As background, doctors at all hospitals in California are given the right of self-governance, legally separating them from the administration and Board of Directors. These laws are specifically made to safeguard the public from unscrupulous business people who might scheme to augment profits while providing cut-rate care. Physicians therefore cannot be employed by a hospital, preventing manipulation of medical decision-making through threats against salaries, bonuses, raises and tenure.

But hospitals have lawyers always looking for loopholes, so because they cannot directly hire doctors, they instead appoint them to paid hospital positions as directors; sign contracts with medical groups; or provide “loan” money to open and sustain a practice. These physicians become subservient to the hospital board and administration and succumb to the same manipulations self-governance should protect. Loophole.

The Henry Mayo Hospital Board of Directors has been financially conflicted by the administration, so their influenced vote is used to encroach physician self-governance. Here are some examples:

Recently the administration made a false claim against the MEC of impeding approval of physician assistants (PAs). In violation of state law, the board independently approved PAs who were allowed to care for critically ill patients throughout the hospital. Some PAs approved by the board were found not to be qualified to practice in our hospital, exposing extremely ill patients to subordinate care.

The administration-run Palliative Care Committee created a policy allowing non-physicians to consult the team. This is a medical decision that should be made only by doctors, as the consequence of this determination may lead to end-of-life hospice care. Allowing arbitrary medical decision-making forced vulnerable patients out of the hospital, inflating profits.

The Board of Directors enabled administrators to change the hospital Sentinel Event Policy, likely contributing to the death of a patient. When someone dies or is severely injured, some of these cases should be investigated. Originally, the policy directed the physician chief of staff to make the determination designating the case a “sentinel event,” launching an inquiry. But instead, administrators changed the policy and removed physician authority to make this decision, putting it into the hands of – guess who? – the administration.

There have been many more assaults encroaching on physician self-governance against the MEC, medical staff, and individual doctors. So far, we have seen only superficial corrections ordered by regulatory agencies. Why? For fear it might close or bankrupt the hospital?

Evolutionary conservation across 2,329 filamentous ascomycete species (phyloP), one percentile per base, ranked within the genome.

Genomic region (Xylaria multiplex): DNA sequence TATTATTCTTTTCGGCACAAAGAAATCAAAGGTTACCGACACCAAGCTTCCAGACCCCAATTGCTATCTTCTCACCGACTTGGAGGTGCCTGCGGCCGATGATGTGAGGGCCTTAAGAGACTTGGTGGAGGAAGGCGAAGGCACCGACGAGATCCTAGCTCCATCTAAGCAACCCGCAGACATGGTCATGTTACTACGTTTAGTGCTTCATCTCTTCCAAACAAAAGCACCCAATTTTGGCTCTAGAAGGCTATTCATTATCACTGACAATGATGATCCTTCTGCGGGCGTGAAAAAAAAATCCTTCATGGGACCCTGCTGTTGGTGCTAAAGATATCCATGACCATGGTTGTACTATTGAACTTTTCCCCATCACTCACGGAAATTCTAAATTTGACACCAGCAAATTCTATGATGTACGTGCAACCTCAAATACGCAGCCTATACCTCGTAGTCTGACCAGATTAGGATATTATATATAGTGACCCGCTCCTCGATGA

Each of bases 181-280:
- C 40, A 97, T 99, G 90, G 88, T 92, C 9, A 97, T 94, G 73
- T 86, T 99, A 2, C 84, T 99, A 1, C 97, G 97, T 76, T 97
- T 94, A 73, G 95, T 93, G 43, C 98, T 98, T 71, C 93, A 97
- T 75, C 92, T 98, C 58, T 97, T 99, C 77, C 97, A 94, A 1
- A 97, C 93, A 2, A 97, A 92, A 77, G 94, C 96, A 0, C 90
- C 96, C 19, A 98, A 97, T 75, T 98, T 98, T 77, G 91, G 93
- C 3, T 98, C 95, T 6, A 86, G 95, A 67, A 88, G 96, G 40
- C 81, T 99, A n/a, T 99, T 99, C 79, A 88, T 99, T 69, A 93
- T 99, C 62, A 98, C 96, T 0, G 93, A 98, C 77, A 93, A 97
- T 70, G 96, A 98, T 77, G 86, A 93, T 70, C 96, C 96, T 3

Freeing hospitals from accountability when patients die or their lives are put in jeopardy only allows the problem to perpetuate. More dangerous in this business world, hospitals have joined Wells Fargo, Mylan and oil companies in their scandalous attempt to deceive the public.

Warfare must be sustained through proactive doctor groups like the Physicians Organizing Committee and the rising voices being heard through online blogs. Healthcare may be in shambles, but doctors and the public need to organize and coalesce in addressing this threat. There is hope, so we can’t give up the fight.

I’m not an historian and will be happy to be corrected, but an inspirational fact that stood out from high school history class is Gen. George Washington fought nine major battles during the Revolution. He lost seven … but still won the war.

 

Gene Uzawa Dorio, M.D., is a housecall geriatric physician and member of the Physicians Organizing Committee at Henry Mayo Newhall Hospital. The views expressed in this column as his alone. This commentary appears in the Fall edition of New Diagnosis .

 

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1 Comment

  1. Elaine Hanson says:

    Wow, this is an important war on healthcare in our country. I’m glad to hear there are some physicians to whom quality of care and the human side of patient care still matters. I have know a hospital administrator or two and when talking with them – they always came across as self-serving and full of bull. Never a definitive answer but fear mongering always ended the conversation. The fear mongering seemed to float down to their closest staff also, ie messages along the line of if you keep questioning…. Not saying all hospital administrators are like that, just the ones I’ve encountered.